'Give your evidence,' said the King; 'and don't be nervous, or I'll have you executed on the spot.' This did not seem to encourage the witness at all: he kept shifting from one foot to the other, looking uneasily at the Queen, and in his confusion he bit a large piece out of his teacup instead of the bread-and-butter. Just at this moment Alice felt a very curious sensation, which puzzled her a good deal until she made out what it was: she was beginning to grow larger again, and she thought at first she would get up and leave the court; but on second thoughts she decided to remain where she was as long as there was room for her. 'I wish you wouldn't squeeze so.' said the Dormouse, who was sitting next to her. 'I can hardly breathe.' 'I can't help it,' said Alice very meekly: 'I'm growing.' 'You've no right to grow here,' said the Dormouse. 'Don't talk nonsense,' said Alice more boldly: 'you know you're growing too.' 'Yes, but I grow at a reasonable pace,' said the Dormouse: 'not in that ridiculous fashion.' And he got up very sulkily and crossed over to the other side of the court. All this time the Queen had never left off staring at the Hatter, and, just as the Dormouse crossed the court, she said to one of the officers of the court, 'Bring me the list of the singers in the last concert!' on which the wretched Hatter trembled so, that he shook both his shoes off. 'Give your evidence,' the King repeated angrily, 'or I'll have you executed, whether you're nervous or not.' 'I'm a poor man, your Majesty,' the Hatter began, in a trembling voice, '-and I hadn't begun my tea—not above a week or so—and what with the bread-and-butter getting so thin—and the twinkling of the tea—' 'The twinkling of the what?' said the King. 'It began with the tea,' the Hatter replied. 'Of course twinkling begins with a T!' said the King sharply. 'Do you take me for a dunce? Go on!' 'I'm a poor man,' the Hatter went on, 'and most things twinkled after that—only the March Hare said—' 'I didn't!' the March Hare interrupted in a great hurry. 'You did!' said the Hatter. 'I deny it!' said the March Hare. 'He denies it,' said the King: 'leave out that part.' 'Well, at any rate, the Dormouse said—' the Hatter went on, looking anxiously round to see if he would deny it too: but the Dormouse denied nothing, being fast asleep. 'After that,' continued the Hatter, 'I cut some more bread-and-butter—' 'But what did the Dormouse say?' one of the jury asked. 'That I can't remember,' said the Hatter. 'You MUST remember,' remarked the King, 'or I'll have you executed.' The miserable Hatter dropped his teacup and bread-and-butter, and went down on one knee. 'I'm a poor man, your Majesty,' he began. 'You're a very poor speaker,' said the King. Here one of the guinea-pigs cheered, and was immediately suppressed by the officers of the court. (As that is rather a hard word, I will just explain to you how it was done. They had a large canvas bag, which tied up at the mouth with strings: into this they slipped the guinea-pig, head first, and then sat upon it.) 'I'm glad I've seen that done,' thought Alice. 'I've so often read in the newspapers, at the end of trials, "There was some attempts at applause, which was immediately suppressed by the officers of the court," and I never understood what it meant till now.' 'If that's all you know about it, you may stand down,' continued the King. 'I can't go no lower,' said the Hatter: 'I'm on the floor, as it is.' 'Then you may SIT down,' the King replied. Here the other guinea-pig cheered, and was suppressed. 'Come, that finished the guinea-pigs!' thought Alice. 'Now we shall get on better.' 'I'd rather finish my tea,' said the Hatter, with an anxious look at the Queen, who was reading the list of singers. 'You may go,' said the King, and the Hatter hurriedly left the court, without even waiting to put his shoes on. ' - and just take his head off outside'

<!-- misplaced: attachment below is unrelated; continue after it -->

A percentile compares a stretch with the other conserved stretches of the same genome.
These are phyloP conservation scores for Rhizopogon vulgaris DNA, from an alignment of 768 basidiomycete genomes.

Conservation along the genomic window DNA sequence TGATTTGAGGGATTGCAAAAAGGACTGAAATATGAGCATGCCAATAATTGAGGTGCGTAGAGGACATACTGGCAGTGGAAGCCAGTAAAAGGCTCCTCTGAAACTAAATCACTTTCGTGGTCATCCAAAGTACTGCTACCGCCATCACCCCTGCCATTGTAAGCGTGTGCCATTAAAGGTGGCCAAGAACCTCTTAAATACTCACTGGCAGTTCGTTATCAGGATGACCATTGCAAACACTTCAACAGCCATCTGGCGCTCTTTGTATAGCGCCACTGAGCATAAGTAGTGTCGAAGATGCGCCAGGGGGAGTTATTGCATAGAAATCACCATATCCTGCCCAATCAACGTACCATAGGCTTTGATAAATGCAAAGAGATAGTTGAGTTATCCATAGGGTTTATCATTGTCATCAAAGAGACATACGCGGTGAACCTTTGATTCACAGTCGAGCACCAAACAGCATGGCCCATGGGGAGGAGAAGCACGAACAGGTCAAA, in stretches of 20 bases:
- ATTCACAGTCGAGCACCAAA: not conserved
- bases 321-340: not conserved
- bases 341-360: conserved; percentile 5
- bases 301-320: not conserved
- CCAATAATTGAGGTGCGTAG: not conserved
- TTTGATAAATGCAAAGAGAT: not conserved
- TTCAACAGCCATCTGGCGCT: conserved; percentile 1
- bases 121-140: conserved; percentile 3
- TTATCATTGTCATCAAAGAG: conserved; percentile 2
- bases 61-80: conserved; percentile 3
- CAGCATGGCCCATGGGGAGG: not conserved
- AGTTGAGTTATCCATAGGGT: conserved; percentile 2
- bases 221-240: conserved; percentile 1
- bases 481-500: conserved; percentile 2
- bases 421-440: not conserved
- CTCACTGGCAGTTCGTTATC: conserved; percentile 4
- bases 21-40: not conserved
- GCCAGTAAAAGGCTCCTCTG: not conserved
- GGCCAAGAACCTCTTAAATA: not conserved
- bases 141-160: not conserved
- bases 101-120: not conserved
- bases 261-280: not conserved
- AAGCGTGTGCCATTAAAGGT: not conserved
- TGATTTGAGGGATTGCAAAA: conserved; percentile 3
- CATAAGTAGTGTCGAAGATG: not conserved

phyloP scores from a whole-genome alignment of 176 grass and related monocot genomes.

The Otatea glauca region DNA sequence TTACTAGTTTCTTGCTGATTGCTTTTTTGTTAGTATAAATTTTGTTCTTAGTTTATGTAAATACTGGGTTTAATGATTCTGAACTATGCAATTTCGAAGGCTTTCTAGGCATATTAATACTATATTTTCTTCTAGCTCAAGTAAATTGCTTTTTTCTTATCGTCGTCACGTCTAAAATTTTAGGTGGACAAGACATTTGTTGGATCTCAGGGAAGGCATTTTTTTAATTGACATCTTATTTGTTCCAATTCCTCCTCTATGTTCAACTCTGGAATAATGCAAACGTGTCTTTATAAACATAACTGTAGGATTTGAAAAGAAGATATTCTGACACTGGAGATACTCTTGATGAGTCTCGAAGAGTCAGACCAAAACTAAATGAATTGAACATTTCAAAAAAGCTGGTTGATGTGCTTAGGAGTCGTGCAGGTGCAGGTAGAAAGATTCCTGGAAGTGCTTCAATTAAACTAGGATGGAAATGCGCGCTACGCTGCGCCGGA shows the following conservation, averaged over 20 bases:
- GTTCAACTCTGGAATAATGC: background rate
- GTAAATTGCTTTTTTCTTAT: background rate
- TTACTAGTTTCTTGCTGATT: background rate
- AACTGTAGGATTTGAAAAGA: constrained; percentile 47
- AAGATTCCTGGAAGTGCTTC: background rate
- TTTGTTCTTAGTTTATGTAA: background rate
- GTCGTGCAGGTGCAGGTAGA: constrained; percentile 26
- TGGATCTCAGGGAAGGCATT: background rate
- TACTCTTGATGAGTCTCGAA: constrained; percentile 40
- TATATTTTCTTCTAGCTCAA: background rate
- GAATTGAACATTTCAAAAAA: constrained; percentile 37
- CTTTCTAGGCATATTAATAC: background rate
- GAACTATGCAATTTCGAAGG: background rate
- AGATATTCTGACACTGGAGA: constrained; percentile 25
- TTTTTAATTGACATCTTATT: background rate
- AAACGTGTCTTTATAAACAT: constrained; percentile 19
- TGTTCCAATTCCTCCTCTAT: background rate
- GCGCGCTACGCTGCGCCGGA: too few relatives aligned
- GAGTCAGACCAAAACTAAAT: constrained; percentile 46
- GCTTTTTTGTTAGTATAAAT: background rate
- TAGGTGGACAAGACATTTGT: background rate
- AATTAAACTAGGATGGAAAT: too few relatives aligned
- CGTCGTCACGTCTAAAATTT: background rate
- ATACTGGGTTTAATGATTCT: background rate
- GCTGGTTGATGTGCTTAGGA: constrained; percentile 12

The Wonderful Wizard of Oz
|Author||L. Frank Baum|
|Illustrator||W. W. Denslow|
|Genre||Fantasy Children's novel|
|Publisher||George M. Hill Company|
|Publication date||17 May 1900|
|Followed by||The Marvelous Land of Oz|
The Journey to the Great Oz